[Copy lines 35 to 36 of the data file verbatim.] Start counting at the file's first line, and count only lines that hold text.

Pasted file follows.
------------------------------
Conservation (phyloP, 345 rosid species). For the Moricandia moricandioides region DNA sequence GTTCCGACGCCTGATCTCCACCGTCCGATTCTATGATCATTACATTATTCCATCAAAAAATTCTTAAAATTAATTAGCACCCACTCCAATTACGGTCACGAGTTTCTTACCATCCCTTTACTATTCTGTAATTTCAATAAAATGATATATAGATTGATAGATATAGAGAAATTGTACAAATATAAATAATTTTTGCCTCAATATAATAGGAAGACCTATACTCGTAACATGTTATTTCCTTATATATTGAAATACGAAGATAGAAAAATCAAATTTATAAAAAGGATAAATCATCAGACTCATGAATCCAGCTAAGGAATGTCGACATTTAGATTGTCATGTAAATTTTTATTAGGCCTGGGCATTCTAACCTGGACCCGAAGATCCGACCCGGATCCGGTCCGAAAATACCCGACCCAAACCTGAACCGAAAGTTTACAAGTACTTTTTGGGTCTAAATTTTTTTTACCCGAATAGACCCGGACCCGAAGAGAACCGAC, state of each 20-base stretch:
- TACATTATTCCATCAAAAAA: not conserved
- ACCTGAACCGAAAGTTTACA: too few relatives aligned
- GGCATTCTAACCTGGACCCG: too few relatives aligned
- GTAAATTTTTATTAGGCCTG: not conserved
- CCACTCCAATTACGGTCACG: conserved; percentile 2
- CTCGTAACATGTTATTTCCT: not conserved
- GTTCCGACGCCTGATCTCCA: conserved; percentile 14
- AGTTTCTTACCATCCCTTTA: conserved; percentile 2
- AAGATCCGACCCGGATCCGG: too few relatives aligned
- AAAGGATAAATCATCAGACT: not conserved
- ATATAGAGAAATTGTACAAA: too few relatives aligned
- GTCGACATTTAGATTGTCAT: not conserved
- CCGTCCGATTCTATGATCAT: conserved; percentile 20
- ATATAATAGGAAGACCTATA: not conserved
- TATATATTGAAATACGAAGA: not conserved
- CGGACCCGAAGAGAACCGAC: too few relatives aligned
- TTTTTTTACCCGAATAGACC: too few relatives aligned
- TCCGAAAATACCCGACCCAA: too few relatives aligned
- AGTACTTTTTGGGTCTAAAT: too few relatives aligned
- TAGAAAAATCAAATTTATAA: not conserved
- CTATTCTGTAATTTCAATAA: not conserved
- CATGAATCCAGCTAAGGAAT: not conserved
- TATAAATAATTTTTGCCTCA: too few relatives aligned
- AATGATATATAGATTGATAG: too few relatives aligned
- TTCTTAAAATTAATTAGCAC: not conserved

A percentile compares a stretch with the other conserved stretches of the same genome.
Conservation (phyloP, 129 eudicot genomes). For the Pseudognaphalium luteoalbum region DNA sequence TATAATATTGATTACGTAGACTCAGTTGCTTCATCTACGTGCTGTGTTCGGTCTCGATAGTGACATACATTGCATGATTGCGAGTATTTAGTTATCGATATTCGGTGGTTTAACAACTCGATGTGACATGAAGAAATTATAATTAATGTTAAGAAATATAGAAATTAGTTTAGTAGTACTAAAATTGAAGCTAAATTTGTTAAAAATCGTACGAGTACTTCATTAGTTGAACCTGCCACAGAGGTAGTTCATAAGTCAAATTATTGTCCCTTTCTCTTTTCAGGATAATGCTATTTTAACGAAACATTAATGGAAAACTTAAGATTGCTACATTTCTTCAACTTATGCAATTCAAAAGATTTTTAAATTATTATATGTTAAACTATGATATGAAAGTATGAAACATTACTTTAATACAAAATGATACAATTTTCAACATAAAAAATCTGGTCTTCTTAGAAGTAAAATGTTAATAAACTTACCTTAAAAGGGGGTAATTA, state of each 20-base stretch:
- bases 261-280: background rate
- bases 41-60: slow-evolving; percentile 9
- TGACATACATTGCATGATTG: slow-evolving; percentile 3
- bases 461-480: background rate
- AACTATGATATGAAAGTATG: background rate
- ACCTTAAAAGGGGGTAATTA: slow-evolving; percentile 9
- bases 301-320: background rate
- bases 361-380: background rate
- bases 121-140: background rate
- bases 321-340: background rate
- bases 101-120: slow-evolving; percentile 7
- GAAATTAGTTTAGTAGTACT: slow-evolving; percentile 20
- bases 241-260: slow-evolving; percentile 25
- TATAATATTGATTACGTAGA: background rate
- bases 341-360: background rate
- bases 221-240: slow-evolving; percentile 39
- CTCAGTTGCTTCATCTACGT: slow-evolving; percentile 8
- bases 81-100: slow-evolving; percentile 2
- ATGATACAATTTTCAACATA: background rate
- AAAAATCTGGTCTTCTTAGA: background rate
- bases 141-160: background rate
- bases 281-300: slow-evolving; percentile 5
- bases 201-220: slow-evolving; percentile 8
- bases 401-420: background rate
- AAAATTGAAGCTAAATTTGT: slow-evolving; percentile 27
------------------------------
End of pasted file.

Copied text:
- bases 301-320: background rate
- bases 361-380: background rate